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Don’t Let Your Event Suffer from the After Lunch Slump

When you are organising a conference at one of the many beautiful Cheshire conference venues, you want to make sure that your attendees are awake and engaged throughout the entire event. However, the most difficult time to keep people alert and focused is during what is known as the “after lunch slump” in the hours of 1-3pm. During this time many people start to feel drowsy, find it more difficult to concentrate and struggle to be productive and alert.

Why Do We Lose Focus After Lunch?

There are a few reasons why this period in the afternoon is one of the lowest productivity points in the day. First of all, it can have to do with what we eat for lunch. When our glucose level spikes after we eat a large meal that contains a lot of carbs and sugar, this has been shown to inhibit orexin production – which is a neurotransmitter in the brain that regulates wakefulness. This causes us to feel drowsy and tired as our body processes the large meal we just ate. Digesting a large meal also causes the body to release serotonin and melatonin, which are hormones that will make you feel sleepy.

Another reason is due to your circadian rhythm. This is the 24 hour cycle that regulates all of the processes in the body, including sleep, digestion, energy and appetite. If they follow a normal schedule, most people’s circadian rhythm will dip at around 1-3pm, which explains why they feel sleepy in the afternoon. Studies have shown that this will occur even if you have had no lunch or if you are unaware of the hour of the day.

How Can You Avoid This?

If you are an event organiser you don’t want people to be nodding off while they are listening to the guest speakers at your event. You want them fully engaged and taking in the information – so how can you prevent the after lunch slump? Here are some tips that you can keep in mind when organising an event, such as a conference at one of the hotels in Chester:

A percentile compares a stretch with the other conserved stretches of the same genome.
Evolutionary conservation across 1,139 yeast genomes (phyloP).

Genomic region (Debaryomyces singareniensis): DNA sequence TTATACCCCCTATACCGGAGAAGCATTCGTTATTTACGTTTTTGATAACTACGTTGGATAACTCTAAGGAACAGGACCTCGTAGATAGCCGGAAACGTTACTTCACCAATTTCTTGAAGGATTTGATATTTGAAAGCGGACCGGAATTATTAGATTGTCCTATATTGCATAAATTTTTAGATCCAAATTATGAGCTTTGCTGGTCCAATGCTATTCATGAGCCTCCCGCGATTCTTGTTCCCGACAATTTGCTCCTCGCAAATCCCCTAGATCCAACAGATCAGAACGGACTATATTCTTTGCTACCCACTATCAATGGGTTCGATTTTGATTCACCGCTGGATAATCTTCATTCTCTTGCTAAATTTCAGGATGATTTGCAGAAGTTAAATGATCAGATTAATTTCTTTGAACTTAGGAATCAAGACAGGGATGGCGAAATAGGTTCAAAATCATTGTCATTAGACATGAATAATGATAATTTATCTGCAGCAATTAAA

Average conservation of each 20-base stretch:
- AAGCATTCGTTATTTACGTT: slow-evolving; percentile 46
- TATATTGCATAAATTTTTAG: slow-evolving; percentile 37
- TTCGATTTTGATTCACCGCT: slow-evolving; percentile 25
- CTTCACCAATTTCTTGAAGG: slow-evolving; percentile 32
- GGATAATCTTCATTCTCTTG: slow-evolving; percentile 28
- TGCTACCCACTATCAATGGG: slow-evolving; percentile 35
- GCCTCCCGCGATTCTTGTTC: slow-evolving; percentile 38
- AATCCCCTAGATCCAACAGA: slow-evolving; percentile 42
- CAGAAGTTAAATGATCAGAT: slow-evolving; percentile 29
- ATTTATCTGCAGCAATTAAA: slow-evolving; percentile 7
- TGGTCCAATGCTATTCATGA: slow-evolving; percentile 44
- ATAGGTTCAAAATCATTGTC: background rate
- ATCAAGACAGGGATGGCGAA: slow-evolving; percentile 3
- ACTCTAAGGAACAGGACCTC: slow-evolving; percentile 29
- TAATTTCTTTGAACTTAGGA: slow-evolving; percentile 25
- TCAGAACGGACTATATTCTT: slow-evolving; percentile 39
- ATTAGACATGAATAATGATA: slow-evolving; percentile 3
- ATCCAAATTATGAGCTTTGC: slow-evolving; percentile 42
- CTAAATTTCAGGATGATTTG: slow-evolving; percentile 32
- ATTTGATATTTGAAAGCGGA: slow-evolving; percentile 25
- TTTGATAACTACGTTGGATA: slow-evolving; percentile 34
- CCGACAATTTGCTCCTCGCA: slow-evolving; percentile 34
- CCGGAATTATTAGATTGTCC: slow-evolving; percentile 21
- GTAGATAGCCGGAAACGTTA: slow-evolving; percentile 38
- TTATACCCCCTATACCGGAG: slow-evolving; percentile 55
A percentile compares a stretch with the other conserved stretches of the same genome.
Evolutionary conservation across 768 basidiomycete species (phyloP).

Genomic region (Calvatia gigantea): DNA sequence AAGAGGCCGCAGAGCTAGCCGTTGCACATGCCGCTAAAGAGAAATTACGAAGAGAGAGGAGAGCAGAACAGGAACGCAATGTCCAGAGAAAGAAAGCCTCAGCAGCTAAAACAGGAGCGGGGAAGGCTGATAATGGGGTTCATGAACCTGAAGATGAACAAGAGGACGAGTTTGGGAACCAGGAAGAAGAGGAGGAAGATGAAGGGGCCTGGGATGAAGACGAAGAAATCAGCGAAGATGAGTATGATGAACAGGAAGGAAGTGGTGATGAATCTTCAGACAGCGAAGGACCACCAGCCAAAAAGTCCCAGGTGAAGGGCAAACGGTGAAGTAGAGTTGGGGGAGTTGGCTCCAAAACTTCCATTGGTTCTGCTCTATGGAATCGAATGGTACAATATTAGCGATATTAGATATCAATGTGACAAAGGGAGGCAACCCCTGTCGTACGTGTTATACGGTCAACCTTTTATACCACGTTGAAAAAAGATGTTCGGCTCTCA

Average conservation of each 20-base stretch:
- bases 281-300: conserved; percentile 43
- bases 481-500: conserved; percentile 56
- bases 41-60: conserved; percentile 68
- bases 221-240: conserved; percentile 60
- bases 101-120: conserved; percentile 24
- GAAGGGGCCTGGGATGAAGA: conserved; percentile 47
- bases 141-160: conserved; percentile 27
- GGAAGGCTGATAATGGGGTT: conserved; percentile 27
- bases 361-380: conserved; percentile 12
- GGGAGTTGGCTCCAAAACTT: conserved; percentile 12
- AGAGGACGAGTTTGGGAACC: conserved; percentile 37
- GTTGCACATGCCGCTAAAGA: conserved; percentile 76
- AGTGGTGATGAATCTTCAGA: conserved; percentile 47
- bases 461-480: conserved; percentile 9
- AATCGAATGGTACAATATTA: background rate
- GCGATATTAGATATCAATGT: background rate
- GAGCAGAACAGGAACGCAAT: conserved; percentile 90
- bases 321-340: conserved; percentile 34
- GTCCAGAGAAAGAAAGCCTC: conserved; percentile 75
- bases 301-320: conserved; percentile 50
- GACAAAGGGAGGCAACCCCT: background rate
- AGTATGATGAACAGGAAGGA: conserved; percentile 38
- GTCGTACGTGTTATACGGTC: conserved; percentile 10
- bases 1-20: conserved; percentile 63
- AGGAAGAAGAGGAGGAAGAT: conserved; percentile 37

• If you are planning events for the night before, make sure that they don’t go on too late. You want your conferences guests to get a good rest and have enough energy for the next day.
  • When choosing food for your event, make sure that you are offering choices that will leave your delegates feeling energised rather than sluggish.
  • Avoid serving high calorie, high sugar, high carb snacks such as donuts, muffins and cakes. They will cause a sugar high and then a subsequent crash that will have everyone snoozing in their chairs. Instead, offer fruit, veggies and dip and light wholegrain sandwich quarters.
  • When selecting the lunch for the conference remember that if attendees consume too many calories they will start to feel groggy in the afternoon. The lunch should be light, filling and healthy and should contain no more than 800 calories. Try serving a health option such as chicken, tuna or turkey with brown rice and vegetables, which will be high in protein, low fat and low carbohydrate.
  • Serving coffee at lunch will also help your delegates to perk themselves up for the afternoon, so that they will not be dozing off during the conference. The coffee station should be open all afternoon, so that anyone who is starting to feel sleepy can come back and refuel with some more caffeine.
  • Encourage your conference attendees to stay hydrated. Being dehydrated makes people tired, so equip your conference with a water cooler and offer cups so that everyone can drink water throughout the conference.
  • Get physical! One sure fire way to keep everyone awake and alert is to get them up on their feet and arrange an activity. For example, you could schedule a walking tour for the afternoon, or you could get everyone standing up and mingling for a “get to know you” activity. If you can get people on their feet doing things rather than sitting down after lunch, you will be much more successful in avoiding the afternoon slump.

These are just a few ways that you can ensure your event doesn’t suffer from the dreaded after lunch slump. With these tips you will be able to keep your conference delegates awake, alert and engaged all throughout the afternoon.

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